The “hollow clang of bells” of Summer. Autumn is “a place stuck in stone”.

The definition of “Subterranean” is “situated, living or operating below the surface of the earth’….’out of sight or secretly’. This definition is both reflected in this collection in the sense of Blue being a secret, open to interpretation, but also as a mystery, with the opposite visions of the blue sky above and the deep, dark earth below. Are we subterranean by existing “under the sky of night” in Subterranean blue?

The Fourth Book of Blue

Blue is at home in the sky or on the road, compatible with the sky or the moon.

Is Blue the sky? Or is Blue more like the spirit of Blue?
“you haunt the edges of the sky.”

In part man, in part child, the essence is anything and everything, like the air. Spiritual and physical, Blue exists on many planes. There is a belief in a higher being, both religious and mythical.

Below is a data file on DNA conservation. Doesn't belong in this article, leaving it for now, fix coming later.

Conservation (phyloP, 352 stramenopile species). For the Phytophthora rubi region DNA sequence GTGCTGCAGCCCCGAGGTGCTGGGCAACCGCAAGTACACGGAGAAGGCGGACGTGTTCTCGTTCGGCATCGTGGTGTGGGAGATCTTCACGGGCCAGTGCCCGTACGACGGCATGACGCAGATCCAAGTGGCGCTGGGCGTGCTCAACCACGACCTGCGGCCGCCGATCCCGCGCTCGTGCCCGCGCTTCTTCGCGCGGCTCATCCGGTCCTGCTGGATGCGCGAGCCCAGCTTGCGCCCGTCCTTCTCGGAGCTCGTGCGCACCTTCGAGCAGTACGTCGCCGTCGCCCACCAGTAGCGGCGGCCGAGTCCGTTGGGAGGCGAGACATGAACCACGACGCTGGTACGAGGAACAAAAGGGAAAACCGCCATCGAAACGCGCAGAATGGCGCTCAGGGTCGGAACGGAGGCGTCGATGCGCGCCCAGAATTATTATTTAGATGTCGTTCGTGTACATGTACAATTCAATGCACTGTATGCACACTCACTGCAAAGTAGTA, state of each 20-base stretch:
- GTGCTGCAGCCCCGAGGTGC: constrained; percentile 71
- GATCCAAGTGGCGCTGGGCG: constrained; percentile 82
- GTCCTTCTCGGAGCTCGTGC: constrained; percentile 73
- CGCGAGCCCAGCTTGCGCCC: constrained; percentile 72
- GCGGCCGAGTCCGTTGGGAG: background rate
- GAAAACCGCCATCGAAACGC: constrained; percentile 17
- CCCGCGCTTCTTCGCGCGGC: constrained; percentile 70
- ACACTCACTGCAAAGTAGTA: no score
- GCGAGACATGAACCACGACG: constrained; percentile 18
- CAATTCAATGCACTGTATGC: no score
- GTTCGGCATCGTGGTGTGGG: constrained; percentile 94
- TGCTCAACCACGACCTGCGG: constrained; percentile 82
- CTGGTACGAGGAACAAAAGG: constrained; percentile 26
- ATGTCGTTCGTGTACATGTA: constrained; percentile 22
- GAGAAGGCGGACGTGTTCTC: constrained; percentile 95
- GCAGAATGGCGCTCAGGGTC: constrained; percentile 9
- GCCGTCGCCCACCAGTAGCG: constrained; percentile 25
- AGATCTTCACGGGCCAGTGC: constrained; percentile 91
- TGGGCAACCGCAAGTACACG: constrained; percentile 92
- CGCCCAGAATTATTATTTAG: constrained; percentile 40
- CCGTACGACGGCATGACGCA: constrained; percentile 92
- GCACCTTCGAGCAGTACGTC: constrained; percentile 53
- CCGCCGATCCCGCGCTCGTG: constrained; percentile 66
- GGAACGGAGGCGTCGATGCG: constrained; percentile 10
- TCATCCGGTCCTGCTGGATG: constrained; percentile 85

Again, we see the dove, flying through the pages of this reflective book.

The Fifth Book of Blue

The world holds Blue, the angel holds blue and the poet holds Blue. Physical, with its “apples and oranges” but ethereal too, “of glory and happenstance”. The rain and the sun, day and night, meander through these poems giving shelter and warmth “somewhere under the shelter of the sky.” Nature and mystical are intertwined throughout, wandering through the universe.

“Blue, this is how I think of you…”

The Sixth Book of Blue

Blue is quiet. Blue is a gift. Blue is unwritten. Blue is omnipresent, a constant in the life of this poet.

“Quiet talk
over morning coffee…”

Orange flowers create an image of bright contrast the our Blue, on the table, kissed by sunlight, delicate beauty. Inside in the winter and outside in the summer, “a gift from the night.”

The Seventh Book of Blue

We are left to ponder, is Blue the sky or is Blue “he who lives inside the sky”? Again we read about the contrasts of the “Zen of Summer” and the “beautiful storm on a winter’s day.”

Blue is a man, to be loved and undressed and kissed “until the sky falls down.” With Blue, “the world is perfect”. Is it love that makes him perfect? Or maybe passion?

The Eighth Book of Blue